Moms who nurse their kids into the toddler years usually see it as nothing more than an exchange of love and comfort between themselves and their kiddos. It becomes part of the daily routine, and feels like a normal part of life — something that’s usually just totally sweet (well, at least when your toddler isn’t hanging upside down off your boob!).
The problem lies with all the unwarranted side-eye moms receive from family, friends, and society at large. Nursing past the baby stage is becoming more and more common, but we still have a long way to go until women can do it without feeling judged. That’s why it’s so great when you see other moms doing it proudly, and in public — especially prominent or well-known women who don’t give a damn what others have to say.
And it looks like moms of nursing toddlers everywhere have a new spokeswoman defending their right to nurse their toddlers without judgment. Enter, British model and socialite Tamara Ecclestone, who recently gave an interview with Hello! magazine, in which she discussed what it’s really like to breastfeed her 3-year-old daughter Sophia. In doing so, she assured moms of breastfeeding toddlers that they should nurse proudly.
Ecclestone explained to Hello that she nurses her daughter about four times a day now — once in the morning, once or twice during the day, and once before bed. She explains that she really just doesn’t have any inclination to initiate the weaning process at this point, saying it’s a “battle” she would rather just skip.
“I never want to feel I’ve taken something away from her,” Ecclestone shared. “So when she decides she is done, it will be the end of that era.”
Ecclestone also shared that she and her husband Jay Rutland espouse other “attachment” type of parenting styles, too, including co-sleeping. However, Ecclestone emphasizes that each parent find their own way with parenting. “You know your child and you have to do what works for you as a family,” she says (to which we all give her a huge high five!).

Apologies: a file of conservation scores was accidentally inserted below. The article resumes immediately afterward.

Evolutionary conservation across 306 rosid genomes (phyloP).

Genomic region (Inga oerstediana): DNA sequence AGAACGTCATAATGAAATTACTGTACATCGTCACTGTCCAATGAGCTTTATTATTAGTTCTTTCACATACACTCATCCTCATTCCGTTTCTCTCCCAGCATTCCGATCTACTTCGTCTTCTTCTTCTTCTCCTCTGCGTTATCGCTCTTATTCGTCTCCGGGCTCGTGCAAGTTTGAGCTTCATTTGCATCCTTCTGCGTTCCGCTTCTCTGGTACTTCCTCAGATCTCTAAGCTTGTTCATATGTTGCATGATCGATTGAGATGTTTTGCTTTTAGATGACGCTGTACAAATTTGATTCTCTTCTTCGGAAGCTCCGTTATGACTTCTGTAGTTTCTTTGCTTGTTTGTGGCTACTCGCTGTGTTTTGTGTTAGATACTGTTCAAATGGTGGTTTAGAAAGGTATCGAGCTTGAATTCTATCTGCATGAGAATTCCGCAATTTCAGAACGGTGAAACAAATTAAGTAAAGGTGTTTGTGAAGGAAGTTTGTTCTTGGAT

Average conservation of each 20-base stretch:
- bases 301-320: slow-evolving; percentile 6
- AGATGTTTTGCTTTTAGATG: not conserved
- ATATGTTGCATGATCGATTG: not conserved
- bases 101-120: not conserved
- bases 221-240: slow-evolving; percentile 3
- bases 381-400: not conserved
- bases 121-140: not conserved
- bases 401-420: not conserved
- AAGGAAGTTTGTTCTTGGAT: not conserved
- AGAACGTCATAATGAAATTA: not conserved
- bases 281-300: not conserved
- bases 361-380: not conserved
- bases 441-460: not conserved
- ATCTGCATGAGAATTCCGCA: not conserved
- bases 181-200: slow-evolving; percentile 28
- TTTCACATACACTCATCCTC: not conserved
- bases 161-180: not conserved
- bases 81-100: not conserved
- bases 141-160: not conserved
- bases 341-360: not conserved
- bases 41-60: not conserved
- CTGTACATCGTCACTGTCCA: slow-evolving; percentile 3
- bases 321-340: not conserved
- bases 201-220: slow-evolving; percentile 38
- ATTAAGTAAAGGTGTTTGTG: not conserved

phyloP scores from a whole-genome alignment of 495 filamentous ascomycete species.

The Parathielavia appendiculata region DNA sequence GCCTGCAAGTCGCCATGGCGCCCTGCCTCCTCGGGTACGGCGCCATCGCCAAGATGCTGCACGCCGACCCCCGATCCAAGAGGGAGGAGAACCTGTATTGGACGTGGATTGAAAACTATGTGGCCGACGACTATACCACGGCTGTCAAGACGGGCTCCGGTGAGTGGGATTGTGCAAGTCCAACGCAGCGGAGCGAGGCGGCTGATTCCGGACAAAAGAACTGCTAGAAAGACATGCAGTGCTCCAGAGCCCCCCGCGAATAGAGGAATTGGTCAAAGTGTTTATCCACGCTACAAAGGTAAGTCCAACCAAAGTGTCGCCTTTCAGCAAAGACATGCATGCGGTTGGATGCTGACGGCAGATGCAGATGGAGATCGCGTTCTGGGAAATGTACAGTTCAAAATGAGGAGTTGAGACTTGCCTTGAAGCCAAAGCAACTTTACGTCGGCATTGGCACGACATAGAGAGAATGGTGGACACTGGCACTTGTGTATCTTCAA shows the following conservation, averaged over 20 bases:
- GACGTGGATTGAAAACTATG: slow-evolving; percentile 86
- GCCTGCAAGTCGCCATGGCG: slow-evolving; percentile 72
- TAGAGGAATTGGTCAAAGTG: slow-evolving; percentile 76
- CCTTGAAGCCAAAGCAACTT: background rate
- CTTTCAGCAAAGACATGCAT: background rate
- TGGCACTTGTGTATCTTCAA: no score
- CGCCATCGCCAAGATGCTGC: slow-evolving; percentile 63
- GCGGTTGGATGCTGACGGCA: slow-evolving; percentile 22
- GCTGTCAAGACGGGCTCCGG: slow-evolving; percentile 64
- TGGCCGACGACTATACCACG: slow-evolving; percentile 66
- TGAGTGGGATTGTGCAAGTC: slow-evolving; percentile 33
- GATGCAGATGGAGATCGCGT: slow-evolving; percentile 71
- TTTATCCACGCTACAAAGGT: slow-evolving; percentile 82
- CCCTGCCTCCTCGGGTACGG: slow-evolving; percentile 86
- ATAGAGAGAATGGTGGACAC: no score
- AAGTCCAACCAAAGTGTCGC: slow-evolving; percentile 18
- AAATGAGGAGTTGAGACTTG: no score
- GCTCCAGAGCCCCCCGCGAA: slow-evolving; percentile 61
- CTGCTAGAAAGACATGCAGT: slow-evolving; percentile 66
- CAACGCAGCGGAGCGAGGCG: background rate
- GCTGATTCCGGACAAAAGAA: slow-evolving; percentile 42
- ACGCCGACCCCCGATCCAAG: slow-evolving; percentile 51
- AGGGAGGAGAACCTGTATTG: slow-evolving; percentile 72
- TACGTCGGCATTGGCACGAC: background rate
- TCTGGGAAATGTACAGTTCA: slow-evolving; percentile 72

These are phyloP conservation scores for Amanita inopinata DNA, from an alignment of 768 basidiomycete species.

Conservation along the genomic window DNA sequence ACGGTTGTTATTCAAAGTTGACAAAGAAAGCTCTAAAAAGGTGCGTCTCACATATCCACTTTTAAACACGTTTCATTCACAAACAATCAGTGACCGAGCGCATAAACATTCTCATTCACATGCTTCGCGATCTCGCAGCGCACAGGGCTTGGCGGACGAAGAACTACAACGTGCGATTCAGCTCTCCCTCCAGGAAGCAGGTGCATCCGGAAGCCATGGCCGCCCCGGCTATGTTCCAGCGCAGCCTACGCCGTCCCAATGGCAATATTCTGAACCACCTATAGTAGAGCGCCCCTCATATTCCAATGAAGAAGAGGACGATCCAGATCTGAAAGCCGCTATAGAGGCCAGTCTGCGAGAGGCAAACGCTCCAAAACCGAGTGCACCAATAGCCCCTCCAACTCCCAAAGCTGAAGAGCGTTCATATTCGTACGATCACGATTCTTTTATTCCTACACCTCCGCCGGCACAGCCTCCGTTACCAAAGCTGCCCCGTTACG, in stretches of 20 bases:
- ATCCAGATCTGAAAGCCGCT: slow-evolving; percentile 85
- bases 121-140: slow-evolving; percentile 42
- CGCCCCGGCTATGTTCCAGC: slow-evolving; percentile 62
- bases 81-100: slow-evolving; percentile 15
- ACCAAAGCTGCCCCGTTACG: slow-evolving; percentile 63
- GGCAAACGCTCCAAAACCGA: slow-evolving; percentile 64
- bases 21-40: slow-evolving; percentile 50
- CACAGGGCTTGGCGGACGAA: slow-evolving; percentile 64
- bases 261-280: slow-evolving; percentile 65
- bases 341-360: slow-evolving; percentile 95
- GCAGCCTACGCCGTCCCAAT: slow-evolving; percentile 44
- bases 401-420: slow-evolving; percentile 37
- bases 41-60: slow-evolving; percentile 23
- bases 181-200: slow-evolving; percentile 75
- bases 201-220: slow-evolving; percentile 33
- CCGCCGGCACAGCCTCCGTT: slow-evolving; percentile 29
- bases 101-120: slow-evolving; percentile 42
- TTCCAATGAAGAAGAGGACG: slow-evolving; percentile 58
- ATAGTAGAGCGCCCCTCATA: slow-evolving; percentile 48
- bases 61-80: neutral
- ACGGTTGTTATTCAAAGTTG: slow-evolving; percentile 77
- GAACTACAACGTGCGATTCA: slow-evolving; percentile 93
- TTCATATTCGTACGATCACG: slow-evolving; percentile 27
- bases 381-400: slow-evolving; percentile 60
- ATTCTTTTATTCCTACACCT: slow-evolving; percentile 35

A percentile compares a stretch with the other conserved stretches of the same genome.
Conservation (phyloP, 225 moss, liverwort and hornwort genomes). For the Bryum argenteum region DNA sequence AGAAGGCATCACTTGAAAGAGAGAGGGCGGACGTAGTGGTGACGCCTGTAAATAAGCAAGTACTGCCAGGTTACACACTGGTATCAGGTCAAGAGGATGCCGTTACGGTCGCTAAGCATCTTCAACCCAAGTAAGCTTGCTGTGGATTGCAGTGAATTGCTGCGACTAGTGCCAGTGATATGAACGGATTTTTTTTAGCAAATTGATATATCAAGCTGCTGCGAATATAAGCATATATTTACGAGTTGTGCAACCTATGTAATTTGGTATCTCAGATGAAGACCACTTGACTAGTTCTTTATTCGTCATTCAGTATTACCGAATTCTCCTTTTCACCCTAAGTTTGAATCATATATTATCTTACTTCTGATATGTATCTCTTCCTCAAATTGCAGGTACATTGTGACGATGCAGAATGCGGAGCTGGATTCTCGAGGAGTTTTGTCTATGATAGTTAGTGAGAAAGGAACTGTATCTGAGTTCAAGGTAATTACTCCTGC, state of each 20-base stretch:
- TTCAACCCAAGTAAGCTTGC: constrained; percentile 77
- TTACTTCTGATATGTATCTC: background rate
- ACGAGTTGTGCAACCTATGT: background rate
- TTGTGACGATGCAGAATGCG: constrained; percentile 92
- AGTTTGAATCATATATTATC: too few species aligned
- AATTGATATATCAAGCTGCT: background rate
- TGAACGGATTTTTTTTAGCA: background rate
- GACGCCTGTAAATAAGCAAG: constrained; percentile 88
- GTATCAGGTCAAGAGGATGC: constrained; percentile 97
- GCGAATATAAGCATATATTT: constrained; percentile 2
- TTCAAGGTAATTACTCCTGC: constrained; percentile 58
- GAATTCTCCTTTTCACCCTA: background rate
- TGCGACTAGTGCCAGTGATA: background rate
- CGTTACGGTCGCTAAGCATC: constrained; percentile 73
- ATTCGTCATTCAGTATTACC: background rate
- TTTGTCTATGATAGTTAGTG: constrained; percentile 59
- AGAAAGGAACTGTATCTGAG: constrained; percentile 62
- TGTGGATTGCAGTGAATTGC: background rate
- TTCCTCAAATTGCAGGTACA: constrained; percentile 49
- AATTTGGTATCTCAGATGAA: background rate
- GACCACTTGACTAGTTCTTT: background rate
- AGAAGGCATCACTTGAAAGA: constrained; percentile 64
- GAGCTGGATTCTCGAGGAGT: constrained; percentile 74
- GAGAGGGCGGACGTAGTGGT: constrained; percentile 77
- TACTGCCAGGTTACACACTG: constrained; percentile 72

Her advice for moms of breastfeeding toddlers who are getting slack for their choice? Just keep doing what you’re doing, and try to shut out the naysers.
“I ignore the occasional nasty comment,” Ecclestone says, adding that her decision to nurse Sophia this long has also been met with lots of positivity and solidarity among like-minded moms. “I have so many nice messages from other mums,” Ecclestone emphasizes.
Ecclestone, who is also the daughter of Formula 1 boss Bernie Ecclestone, told Hello! that she understands her lifestyle is one of privilege, but that motherhood and breastfeeding has been a humbling experience for her — and that no amount of wealth and privilege can prepare you for the most harrowing moments of parenthood.
“No one sees the time when you are up through the night,” she says, “when Fifi is not feeling well, or when you are having a tricky moment.”
Ecclestone feels that social media gives us all the false notion that motherhood is easy for everyone, but that is usually far from the truth. “I feel social media is like everyone’s highlight reel,” she told Hello! “There are definitely some harder times, and I feel all mums should stick together and support each other.”
AMEN to that. We all definitely need to be real about the struggles of parenthood, because it makes us each feel far less alone.
As for her role as a champion for breastfeeding moms everywhere, Ecclestone is no stranger to the cause, having defended a beautiful photo series she posted back in February of her daughter breastfeeding happily by her side.
“The negative comments I received did not affect me,” the model told People magazine at the time, “and on the contrary made me want to stand up and show my support for all the breastfeeding moms out there who are being judged daily for trying to do their best as a parent.”
As a mom who breastfed her own two boys until their third birthdays (and a little beyond that, actually), I love Ecclestone’s message of support and solidarity. The world needs more of it, and I’m certain breastfeeding moms everywhere thank Ecclestone for sharing her story, and doing her part to normalize breastfeeding for all.